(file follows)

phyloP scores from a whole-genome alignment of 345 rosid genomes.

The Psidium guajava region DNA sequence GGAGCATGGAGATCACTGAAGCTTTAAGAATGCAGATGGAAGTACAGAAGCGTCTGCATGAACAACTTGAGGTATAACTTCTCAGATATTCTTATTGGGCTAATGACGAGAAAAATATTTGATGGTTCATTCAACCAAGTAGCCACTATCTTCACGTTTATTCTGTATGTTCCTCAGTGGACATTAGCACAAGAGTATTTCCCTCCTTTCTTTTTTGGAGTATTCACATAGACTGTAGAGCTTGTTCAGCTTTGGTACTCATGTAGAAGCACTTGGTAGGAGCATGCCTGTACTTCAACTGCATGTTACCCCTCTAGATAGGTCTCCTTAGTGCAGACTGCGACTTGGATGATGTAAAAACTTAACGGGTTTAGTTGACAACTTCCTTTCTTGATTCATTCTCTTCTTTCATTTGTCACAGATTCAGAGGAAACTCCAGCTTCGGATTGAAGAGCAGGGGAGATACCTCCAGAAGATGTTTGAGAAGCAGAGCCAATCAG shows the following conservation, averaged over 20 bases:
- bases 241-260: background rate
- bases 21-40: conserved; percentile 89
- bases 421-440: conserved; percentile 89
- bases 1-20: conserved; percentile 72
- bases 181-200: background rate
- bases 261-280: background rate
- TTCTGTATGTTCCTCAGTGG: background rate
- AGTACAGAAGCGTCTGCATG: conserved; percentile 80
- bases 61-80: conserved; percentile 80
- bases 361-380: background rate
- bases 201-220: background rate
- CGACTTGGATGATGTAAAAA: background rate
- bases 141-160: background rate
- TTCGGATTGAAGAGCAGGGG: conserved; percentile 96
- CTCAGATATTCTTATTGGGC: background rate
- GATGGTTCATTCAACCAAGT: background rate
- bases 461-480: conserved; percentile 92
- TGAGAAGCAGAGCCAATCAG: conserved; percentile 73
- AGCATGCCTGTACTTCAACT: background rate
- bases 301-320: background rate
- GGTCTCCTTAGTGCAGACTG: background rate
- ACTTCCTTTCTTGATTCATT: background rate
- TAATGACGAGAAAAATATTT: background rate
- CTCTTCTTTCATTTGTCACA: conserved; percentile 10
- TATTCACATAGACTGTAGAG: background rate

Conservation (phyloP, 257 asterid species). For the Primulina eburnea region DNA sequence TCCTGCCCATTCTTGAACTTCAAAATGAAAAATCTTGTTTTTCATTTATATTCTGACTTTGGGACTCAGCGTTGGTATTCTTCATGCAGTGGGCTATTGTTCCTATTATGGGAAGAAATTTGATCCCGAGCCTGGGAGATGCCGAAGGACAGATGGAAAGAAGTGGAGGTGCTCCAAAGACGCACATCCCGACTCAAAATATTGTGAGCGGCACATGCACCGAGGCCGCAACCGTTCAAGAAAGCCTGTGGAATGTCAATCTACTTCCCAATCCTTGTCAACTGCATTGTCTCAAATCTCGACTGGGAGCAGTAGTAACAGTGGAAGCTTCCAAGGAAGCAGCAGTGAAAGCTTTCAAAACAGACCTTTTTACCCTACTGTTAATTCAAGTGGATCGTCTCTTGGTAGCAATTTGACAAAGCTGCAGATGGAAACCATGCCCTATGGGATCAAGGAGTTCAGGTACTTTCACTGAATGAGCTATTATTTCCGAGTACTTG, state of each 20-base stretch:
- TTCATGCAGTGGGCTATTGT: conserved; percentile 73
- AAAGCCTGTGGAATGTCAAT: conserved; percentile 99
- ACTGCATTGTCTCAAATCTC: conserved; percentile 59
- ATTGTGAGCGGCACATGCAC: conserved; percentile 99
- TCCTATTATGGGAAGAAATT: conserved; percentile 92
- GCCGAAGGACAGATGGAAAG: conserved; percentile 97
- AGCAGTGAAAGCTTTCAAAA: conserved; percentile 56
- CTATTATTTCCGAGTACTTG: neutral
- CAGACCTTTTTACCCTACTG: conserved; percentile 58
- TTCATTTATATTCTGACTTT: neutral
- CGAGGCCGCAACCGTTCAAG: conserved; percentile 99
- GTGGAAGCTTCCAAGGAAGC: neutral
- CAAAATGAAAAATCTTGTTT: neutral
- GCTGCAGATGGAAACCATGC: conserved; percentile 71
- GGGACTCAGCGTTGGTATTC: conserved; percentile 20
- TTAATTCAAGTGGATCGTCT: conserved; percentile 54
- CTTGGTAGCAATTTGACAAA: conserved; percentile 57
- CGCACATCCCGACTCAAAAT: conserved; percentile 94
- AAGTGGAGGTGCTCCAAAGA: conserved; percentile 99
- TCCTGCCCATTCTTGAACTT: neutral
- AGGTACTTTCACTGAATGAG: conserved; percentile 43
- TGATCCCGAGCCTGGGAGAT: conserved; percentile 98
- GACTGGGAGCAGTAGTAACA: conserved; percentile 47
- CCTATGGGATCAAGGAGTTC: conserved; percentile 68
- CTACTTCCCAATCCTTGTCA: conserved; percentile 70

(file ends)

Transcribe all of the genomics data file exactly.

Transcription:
phyloP scores from a whole-genome alignment of 345 rosid genomes.

The Psidium guajava region DNA sequence GGAGCATGGAGATCACTGAAGCTTTAAGAATGCAGATGGAAGTACAGAAGCGTCTGCATGAACAACTTGAGGTATAACTTCTCAGATATTCTTATTGGGCTAATGACGAGAAAAATATTTGATGGTTCATTCAACCAAGTAGCCACTATCTTCACGTTTATTCTGTATGTTCCTCAGTGGACATTAGCACAAGAGTATTTCCCTCCTTTCTTTTTTGGAGTATTCACATAGACTGTAGAGCTTGTTCAGCTTTGGTACTCATGTAGAAGCACTTGGTAGGAGCATGCCTGTACTTCAACTGCATGTTACCCCTCTAGATAGGTCTCCTTAGTGCAGACTGCGACTTGGATGATGTAAAAACTTAACGGGTTTAGTTGACAACTTCCTTTCTTGATTCATTCTCTTCTTTCATTTGTCACAGATTCAGAGGAAACTCCAGCTTCGGATTGAAGAGCAGGGGAGATACCTCCAGAAGATGTTTGAGAAGCAGAGCCAATCAG shows the following conservation, averaged over 20 bases:
- bases 241-260: background rate
- bases 21-40: conserved; percentile 89
- bases 421-440: conserved; percentile 89
- bases 1-20: conserved; percentile 72
- bases 181-200: background rate
- bases 261-280: background rate
- TTCTGTATGTTCCTCAGTGG: background rate
- AGTACAGAAGCGTCTGCATG: conserved; percentile 80
- bases 61-80: conserved; percentile 80
- bases 361-380: background rate
- bases 201-220: background rate
- CGACTTGGATGATGTAAAAA: background rate
- bases 141-160: background rate
- TTCGGATTGAAGAGCAGGGG: conserved; percentile 96
- CTCAGATATTCTTATTGGGC: background rate
- GATGGTTCATTCAACCAAGT: background rate
- bases 461-480: conserved; percentile 92
- TGAGAAGCAGAGCCAATCAG: conserved; percentile 73
- AGCATGCCTGTACTTCAACT: background rate
- bases 301-320: background rate
- GGTCTCCTTAGTGCAGACTG: background rate
- ACTTCCTTTCTTGATTCATT: background rate
- TAATGACGAGAAAAATATTT: background rate
- CTCTTCTTTCATTTGTCACA: conserved; percentile 10
- TATTCACATAGACTGTAGAG: background rate

Conservation (phyloP, 257 asterid species). For the Primulina eburnea region DNA sequence TCCTGCCCATTCTTGAACTTCAAAATGAAAAATCTTGTTTTTCATTTATATTCTGACTTTGGGACTCAGCGTTGGTATTCTTCATGCAGTGGGCTATTGTTCCTATTATGGGAAGAAATTTGATCCCGAGCCTGGGAGATGCCGAAGGACAGATGGAAAGAAGTGGAGGTGCTCCAAAGACGCACATCCCGACTCAAAATATTGTGAGCGGCACATGCACCGAGGCCGCAACCGTTCAAGAAAGCCTGTGGAATGTCAATCTACTTCCCAATCCTTGTCAACTGCATTGTCTCAAATCTCGACTGGGAGCAGTAGTAACAGTGGAAGCTTCCAAGGAAGCAGCAGTGAAAGCTTTCAAAACAGACCTTTTTACCCTACTGTTAATTCAAGTGGATCGTCTCTTGGTAGCAATTTGACAAAGCTGCAGATGGAAACCATGCCCTATGGGATCAAGGAGTTCAGGTACTTTCACTGAATGAGCTATTATTTCCGAGTACTTG, state of each 20-base stretch:
- TTCATGCAGTGGGCTATTGT: conserved; percentile 73
- AAAGCCTGTGGAATGTCAAT: conserved; percentile 99
- ACTGCATTGTCTCAAATCTC: conserved; percentile 59
- ATTGTGAGCGGCACATGCAC: conserved; percentile 99
- TCCTATTATGGGAAGAAATT: conserved; percentile 92
- GCCGAAGGACAGATGGAAAG: conserved; percentile 97
- AGCAGTGAAAGCTTTCAAAA: conserved; percentile 56
- CTATTATTTCCGAGTACTTG: neutral
- CAGACCTTTTTACCCTACTG: conserved; percentile 58
- TTCATTTATATTCTGACTTT: neutral
- CGAGGCCGCAACCGTTCAAG: conserved; percentile 99
- GTGGAAGCTTCCAAGGAAGC: neutral
- CAAAATGAAAAATCTTGTTT: neutral
- GCTGCAGATGGAAACCATGC: conserved; percentile 71
- GGGACTCAGCGTTGGTATTC: conserved; percentile 20
- TTAATTCAAGTGGATCGTCT: conserved; percentile 54
- CTTGGTAGCAATTTGACAAA: conserved; percentile 57
- CGCACATCCCGACTCAAAAT: conserved; percentile 94
- AAGTGGAGGTGCTCCAAAGA: conserved; percentile 99
- TCCTGCCCATTCTTGAACTT: neutral
- AGGTACTTTCACTGAATGAG: conserved; percentile 43
- TGATCCCGAGCCTGGGAGAT: conserved; percentile 98
- GACTGGGAGCAGTAGTAACA: conserved; percentile 47
- CCTATGGGATCAAGGAGTTC: conserved; percentile 68
- CTACTTCCCAATCCTTGTCA: conserved; percentile 70